"Timothy Frye's Building States and Markets After Communism is a superb addition to the growing literature on the political economy of postcommunism. Frye develops a powerful and original model to explain the level of comprehensiveness and coherence of economic reform in 25 postcommunist countries. Frye subjects his theory to a variety of empirical tests, using evidence from surveys of business people in the region, data on economic performance, and thorough case studies of Russia, Bulgaria, Poland, and Uzbekistan. Written in a clear and accessible style, the book will stand as an authoritative analysis of the political and economic development of the postcommunist region."- Thomas F. Remington, Emory University "Frye's account of the diverse fortunes of postcommunist states distinguishes itself through attention to a critical intervening political mechanism: the greater or lesser partisan polarization around questions of economic reform that shapes the behavior of politicians, economic producers, and voters in the postcommunist polity. Frye also explains how polarization comes about, is reproduced at the micro-level in the investment behavior of firms, and persists overtime. Such quantitative analysis is complemented by meticulous case studies highlighting the empirics of centrifugal and centripetal political competition and its political-economic consequences. This carefully crafted investigation will command the attention of anyone who plans to study the political economy of postcommunism."- Herbert Kitschelt, Duke University Tim Frye's book provides a major new perspective on the political economy of investment and growth in the countries of Eastern Europe and the former Soviet Union. His analysis of the effects of party system polarization pushes well beyond earlier theories of partial and inconsistent market reforms. His theoretical claims are built on an impressive combination of econometric analysis, original survey research, and new case studies. This ground-breaking study makes a significant contribution to our understanding of postsocialist countries and will be an important point of reference for analyses of economic reform in other parts of the developing world."- Robert Kaufman, Rutgers University "Drawing on his deep knowledge of the postcommunist experience, Tim Frye demonstrates that history can overwhelm attempts to get the institutions right. Conceptually bold and meticulously researched, Building States and Markets After Communism should be read by anybody who wants to understand the political economy of economic reform."- ScottGehlbach, University ofWisconsin, Madison "Timothy Frye makes a signal contribution to the study of Eastern Europe and Central Asia, and to the political economy of reform, with this study of how political polarization explains the distinct patterns of economic reform and growth since the fall of communism."- Philip Keefer, Development Research Group, The World Bank.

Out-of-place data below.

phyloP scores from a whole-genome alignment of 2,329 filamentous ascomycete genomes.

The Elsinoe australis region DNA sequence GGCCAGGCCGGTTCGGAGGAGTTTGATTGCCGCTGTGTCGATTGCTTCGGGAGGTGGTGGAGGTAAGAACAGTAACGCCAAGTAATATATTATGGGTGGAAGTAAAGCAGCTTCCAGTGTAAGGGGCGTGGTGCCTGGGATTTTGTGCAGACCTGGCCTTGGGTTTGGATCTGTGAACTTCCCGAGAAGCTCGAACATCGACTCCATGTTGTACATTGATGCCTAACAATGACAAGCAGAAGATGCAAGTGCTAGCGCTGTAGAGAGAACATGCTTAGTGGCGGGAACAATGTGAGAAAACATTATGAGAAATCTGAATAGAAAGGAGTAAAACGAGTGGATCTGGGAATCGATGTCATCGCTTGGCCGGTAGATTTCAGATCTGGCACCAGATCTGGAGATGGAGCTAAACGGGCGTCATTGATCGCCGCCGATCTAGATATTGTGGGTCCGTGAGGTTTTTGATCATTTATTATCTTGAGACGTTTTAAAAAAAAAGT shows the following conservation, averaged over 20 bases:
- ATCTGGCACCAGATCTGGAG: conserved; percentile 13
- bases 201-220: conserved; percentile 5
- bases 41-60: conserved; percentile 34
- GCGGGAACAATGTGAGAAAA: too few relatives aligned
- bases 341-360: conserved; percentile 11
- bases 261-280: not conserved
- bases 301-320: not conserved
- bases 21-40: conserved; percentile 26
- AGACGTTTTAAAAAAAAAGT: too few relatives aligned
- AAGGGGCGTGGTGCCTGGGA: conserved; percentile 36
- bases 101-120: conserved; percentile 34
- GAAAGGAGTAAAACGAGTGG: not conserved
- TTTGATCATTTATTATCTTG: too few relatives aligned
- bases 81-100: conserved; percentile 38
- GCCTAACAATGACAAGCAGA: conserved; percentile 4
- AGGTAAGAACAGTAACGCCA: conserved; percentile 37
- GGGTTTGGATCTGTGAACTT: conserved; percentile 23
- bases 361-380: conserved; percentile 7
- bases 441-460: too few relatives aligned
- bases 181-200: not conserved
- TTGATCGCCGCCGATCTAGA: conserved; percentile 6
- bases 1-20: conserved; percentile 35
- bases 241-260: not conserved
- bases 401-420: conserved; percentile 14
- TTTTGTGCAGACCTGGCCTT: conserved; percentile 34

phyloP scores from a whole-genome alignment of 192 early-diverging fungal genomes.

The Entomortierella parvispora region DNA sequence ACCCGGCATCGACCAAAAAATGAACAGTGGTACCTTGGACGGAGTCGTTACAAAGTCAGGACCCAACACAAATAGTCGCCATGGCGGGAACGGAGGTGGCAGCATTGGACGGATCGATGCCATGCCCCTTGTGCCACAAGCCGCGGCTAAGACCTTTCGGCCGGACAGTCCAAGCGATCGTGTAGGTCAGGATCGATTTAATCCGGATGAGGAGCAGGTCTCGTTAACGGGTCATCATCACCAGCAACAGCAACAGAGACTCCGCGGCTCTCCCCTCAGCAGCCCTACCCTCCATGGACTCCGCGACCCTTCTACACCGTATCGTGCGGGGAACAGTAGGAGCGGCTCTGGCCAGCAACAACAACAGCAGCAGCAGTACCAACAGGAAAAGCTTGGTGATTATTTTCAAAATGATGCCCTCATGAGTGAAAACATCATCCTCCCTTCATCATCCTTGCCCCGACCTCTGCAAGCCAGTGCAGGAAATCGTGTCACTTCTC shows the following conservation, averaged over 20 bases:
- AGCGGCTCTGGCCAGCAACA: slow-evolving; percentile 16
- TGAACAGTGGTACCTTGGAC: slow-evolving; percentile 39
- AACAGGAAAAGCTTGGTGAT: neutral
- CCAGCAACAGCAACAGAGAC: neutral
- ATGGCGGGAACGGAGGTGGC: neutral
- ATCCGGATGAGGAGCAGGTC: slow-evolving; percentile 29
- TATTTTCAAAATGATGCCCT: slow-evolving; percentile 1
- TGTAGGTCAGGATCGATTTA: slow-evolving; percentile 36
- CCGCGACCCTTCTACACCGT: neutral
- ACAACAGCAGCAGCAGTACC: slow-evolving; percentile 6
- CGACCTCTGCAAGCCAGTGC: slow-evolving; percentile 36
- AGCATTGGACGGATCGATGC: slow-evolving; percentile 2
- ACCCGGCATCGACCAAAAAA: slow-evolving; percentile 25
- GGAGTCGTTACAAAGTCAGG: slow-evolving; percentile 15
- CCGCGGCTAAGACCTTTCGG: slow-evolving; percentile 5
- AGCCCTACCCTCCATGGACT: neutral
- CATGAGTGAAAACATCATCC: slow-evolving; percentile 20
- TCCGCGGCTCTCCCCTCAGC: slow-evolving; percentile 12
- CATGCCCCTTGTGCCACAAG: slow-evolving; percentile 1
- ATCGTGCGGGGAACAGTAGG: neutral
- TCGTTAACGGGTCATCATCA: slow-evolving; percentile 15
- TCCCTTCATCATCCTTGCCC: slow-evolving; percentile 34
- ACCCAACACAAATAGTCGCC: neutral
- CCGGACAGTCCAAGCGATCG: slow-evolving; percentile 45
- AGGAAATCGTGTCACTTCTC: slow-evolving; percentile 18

Accountability without Democracy